Require the repayment of wrongly paid or misclaimed sums, with associated costs if appropriate.

Impose, subject to the procedural safeguards laid out in the Act, its own non-parliamentary sanctions for breaches of the expenses regime (including where necessary of a financial nature) analogous to those available to HMRC and DWP, without the need to report to the Commissioner for Parliamentary Standards”

(Recommendation 45).

The Parliamentary Standards Bill which the Government presented to Parliament contained provisions allowing the IPSA to recommend sanctions. They were removed during the Bill’s passage.

As it now appears that allowing sanctions to be imposed directly by the regulator is acceptable, the Government will introduce amendments to the 2009 Act to give the compliance officer the power to impose sanctions, namely a civil penalty, as well as requiring restitution of wrongly paid allowances. Repayments, monetary penalties and costs will also be made recoverable as a civil debt. In addition, the Government will provide a route of appeal from the decisions of the compliance officer to the first-tier tribunal. Since allowances claims are not covered by privilege, there should not be any difficulty in this regard.

Cases could still be referred to the Committee on Standards and Privileges if it is felt that parliamentary sanctions are also needed or to the prosecuting authorities if the offence of making false declarations may have been committed.

Lay members of the Speaker’s Committee

The Committee recommends that

“the Speaker’s Committee on the independent regulator should include three lay members drawn from outside Parliament who have not previously been MPs or peers. They should be chosen through the official public appointments process and formally approved by the House”

(Recommendation 48).

The Government propose to bring forward legislation to provide for the appointment of lay members of the Speaker’s Committee.

General duty to act openly and transparently

The Committee recommends that the independent regulator should be placed under a general duty to act openly and transparently, to give reasons for any revisions to the expenses scheme, and to report, and take account of, the views of the general public as well as the House of Commons (Recommendation 49).

Section 5(4) of the Parliamentary Standards Act requires the IPSA to consult a number of people and bodies in preparing an allowances scheme, including “any person the IPSA considers appropriate”.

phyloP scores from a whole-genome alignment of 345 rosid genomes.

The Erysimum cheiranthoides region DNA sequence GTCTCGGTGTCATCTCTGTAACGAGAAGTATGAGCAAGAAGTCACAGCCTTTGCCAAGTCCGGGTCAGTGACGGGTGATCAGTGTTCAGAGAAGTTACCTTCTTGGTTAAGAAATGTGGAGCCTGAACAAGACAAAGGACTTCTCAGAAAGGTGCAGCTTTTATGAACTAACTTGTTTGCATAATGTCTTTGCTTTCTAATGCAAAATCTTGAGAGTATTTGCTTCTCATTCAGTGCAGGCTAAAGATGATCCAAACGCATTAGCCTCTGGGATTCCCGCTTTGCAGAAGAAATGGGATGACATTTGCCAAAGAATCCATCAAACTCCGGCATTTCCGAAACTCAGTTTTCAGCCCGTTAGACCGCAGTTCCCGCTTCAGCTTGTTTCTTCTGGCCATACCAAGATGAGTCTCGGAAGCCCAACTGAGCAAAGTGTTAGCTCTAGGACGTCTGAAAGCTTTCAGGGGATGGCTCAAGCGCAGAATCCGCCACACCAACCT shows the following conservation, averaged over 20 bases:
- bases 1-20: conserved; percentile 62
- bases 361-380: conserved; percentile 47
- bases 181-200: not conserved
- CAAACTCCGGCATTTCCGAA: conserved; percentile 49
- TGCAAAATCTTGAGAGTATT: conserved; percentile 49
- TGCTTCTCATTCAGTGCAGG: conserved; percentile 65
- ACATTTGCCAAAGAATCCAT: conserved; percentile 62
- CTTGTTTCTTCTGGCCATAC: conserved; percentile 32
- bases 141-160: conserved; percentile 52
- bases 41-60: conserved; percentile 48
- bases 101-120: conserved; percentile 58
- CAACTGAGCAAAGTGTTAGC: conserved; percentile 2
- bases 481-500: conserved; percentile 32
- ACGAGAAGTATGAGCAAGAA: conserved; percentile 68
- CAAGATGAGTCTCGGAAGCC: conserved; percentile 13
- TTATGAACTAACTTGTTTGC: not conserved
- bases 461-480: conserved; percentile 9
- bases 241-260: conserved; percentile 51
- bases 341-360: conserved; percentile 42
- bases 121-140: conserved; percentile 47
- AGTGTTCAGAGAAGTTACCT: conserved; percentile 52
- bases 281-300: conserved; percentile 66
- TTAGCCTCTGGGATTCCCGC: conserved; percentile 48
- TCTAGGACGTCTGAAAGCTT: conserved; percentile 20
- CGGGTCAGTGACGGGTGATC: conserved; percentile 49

The Freedom of Information Act 2000 already applies to the IPSA, including a duty to issue a publication scheme.

The Government are however content to bring forward amendments to the 2009 Act to add an additional requirement that the IPSA must give reasons for its revisions to the allowances scheme, to give reasons for adopting a determination in respect of MPs’ pay, and to consult the general public. (See also response to recommendations 41 and 60.)

Sunset provisions

The Committee recommends that

“the sunset provisions in the Parliamentary Standards Act 2009 should be repealed”

(Recommendation 53).

The sunset provisions, set out in section 15 of the Act, were inserted in the House of Lords. They deal with the code of conduct on financial interests and the position of the independent commissioner for investigations. As both the role of the IPSA in relation to the code and the commissioner are to be repealed, the sunset clause has no further purpose and therefore can be similarly repealed.

Publication of claims

The Committee recommends that

“the independent regulator should continue to publish, at least quarterly, each individual claim for reimbursement made by MPs with accompanying receipts or documentary evidence. The information published should not be confined to claims actually reimbursed”

(Recommendation 60).

As part of the proposed amendments to the 2009 Act to give effect to recommendations 41 and 49, which require the IPSA to act transparently, the Government will bring forward legislation to place on the IPSA the duty to publish claims made and allowances paid, with such details as it considers appropriate. The 2009 Act already requires IPSA to determine procedures for the circumstances in which findings of investigations should be published. (See also response to recommendations 41 and 49.)

There are three further recommendations which would require legislation to achieve, but on which it has been accepted that immediate legislation is not necessary.

Publication of electoral candidates’ financial interests

The Committee recommends that

“all candidates at parliamentary elections should publish, at nomination, a register of interests including the existence of other paid jobs and whether they intend to continue to hold them if elected. The Ministry of Justice should issue guidance on this in time for the next general election. Following the election, consideration should be given as to whether the process should become a statutory part of the nomination process”

(Recommendation 37).

The Ministry of Justice is working on the guidance. The Ministry of Justice will discuss the approach with the Electoral Commission and others as appropriate before guidance is issued, in time for the next general election. A decision about whether to implement this on a statutory basis will, as the Committee suggests, be taken in the next Parliament.

Hon. Members who are members of devolved legislatures

The Committee recommends that the practice of permitting a Westminster MP simultaneously to sit in a devolved legislature should be brought to an end, ideally by the time of the elections to the three devolved legislatures for May 2011 (Recommendation 40)

This is not strictly an issue about MPs’ allowances. The Committee recommends that this provision should be in place by May 2011 and the Government will consult interested parties before implementing it in the next Parliament.

Term of office of IPSA Chair

The CSPL recommends that

“the chair of the new regulatory body should be appointed for a single, non-renewable five year term. The other members of the new body should in principle be appointed on the same basis, but some flexibility may need to be shown in relation to those appointed in the first round”

(Recommendation 47).

Paragraph 4(1) of schedule 1 to the 2009 Act provides for the chair of the IPSA to be appointed “for a fixed term not exceeding five years”. Paragraph 4(3) provides that “a person who has held office as a member of the IPSA (whether as the chair or an ordinary member) may be re-appointed as a member once only, for a further period (whether consecutive or not) not exceeding three years”.

The CSPL acknowledges the need for flexibility in relation to the first round of appointments. The Government accept the principle of the recommendation, but believes that amendments to the legislation are not required now. They could be made at a later date if still required.